Israel to Upgrade West Bank Checkpoints, Shortening Wait Time

Defense and finance ministries agree to move, which will cost $78 million.

Emil Salman

The government is to upgrade the checkpoints between the West Bank and Israel, so that more Palestinians will be able to enter Israel for work.

The Defense Ministry said the move, which will cost some 300 million shekels ($78 million), will also shorten the amount of time Palestinians must spend waiting in line to get through the checkpoints.

Thousands of West Bank Palestinians pass through each checkpoint every day, in order to reach their workplace in Israel. Altogether, some 60,000 Palestinians have permits to work in Israel.

However, to ensure that they make it through the checkpoint in time to reach work, they must get up in the wee hours – since they usually wait at the crossings for hours, in very crowded conditions, until it’s their turn for a security check.

Palestinians frequently complain about the long delays, overcrowding, heat and other unpleasant conditions, and these problems have also been reported in the media. Consequently, Israel’s finance and defense ministries set up a task force to try and solve these problems.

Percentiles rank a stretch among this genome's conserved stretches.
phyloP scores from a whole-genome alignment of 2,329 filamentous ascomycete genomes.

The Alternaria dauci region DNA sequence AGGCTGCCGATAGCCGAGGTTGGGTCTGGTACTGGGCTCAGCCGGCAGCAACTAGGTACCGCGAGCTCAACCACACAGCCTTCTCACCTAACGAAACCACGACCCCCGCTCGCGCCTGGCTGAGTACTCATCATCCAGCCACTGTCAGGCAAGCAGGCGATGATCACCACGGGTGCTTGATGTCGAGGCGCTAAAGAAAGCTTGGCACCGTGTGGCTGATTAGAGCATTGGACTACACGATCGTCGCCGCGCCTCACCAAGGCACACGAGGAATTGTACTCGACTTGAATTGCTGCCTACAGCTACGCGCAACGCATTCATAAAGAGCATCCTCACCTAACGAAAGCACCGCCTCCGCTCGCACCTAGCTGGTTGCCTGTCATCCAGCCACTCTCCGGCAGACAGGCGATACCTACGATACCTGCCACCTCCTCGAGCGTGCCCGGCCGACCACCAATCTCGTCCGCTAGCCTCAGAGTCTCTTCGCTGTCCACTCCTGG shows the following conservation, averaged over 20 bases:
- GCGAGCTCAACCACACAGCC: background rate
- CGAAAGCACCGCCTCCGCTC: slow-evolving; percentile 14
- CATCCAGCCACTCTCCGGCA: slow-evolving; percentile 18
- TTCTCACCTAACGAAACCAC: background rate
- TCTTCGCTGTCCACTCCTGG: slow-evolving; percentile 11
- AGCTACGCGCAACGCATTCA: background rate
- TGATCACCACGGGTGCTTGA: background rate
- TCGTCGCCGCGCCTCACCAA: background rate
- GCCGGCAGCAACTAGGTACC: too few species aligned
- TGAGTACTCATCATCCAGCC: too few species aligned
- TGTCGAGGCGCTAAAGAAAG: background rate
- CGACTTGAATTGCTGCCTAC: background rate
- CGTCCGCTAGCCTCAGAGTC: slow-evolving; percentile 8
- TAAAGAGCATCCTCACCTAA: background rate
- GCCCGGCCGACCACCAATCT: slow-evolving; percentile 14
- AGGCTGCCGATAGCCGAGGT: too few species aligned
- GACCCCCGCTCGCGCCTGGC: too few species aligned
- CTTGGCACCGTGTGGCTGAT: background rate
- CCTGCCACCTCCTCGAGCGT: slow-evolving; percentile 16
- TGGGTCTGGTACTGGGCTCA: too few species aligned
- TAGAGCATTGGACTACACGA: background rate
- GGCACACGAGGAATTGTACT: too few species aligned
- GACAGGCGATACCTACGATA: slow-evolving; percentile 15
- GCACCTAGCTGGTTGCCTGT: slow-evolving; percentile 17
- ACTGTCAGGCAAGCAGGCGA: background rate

Defense Ministry data shows a steady rise in the number of people crossing through these checkpoints in recent years. In 2015, for instance, over 11 million Palestinian crossings into Israel were recorded, up from just eight million the previous year.

The Defense Ministry said the upgrade was the joint initiative of Defense Minister Moshe Ya’alon and Finance Minister Moshe Kahlon, in cooperation with Israel’s Coordinator of Government Activities in the Territories. But it has support from virtually the entire coalition, up to and including one of the most right-wing cabinet members: Agriculture and Rural Development Minister Uri Ariel (Habayit Hayehudi).

Just last month, Ariel said in a radio interview that the way Palestinians were forced to stand and wait for hours “without shade or water” was “a disgrace and shame on Israel and the defense establishment.

“You should see how [Palestinian laborers] stand waiting to enter Israel,” he continued. “People stand there in subpar conditions, in the summer in the heat; in the winter in the rain. What prevents us from fixing this? What, 50 million shekels is our issue?”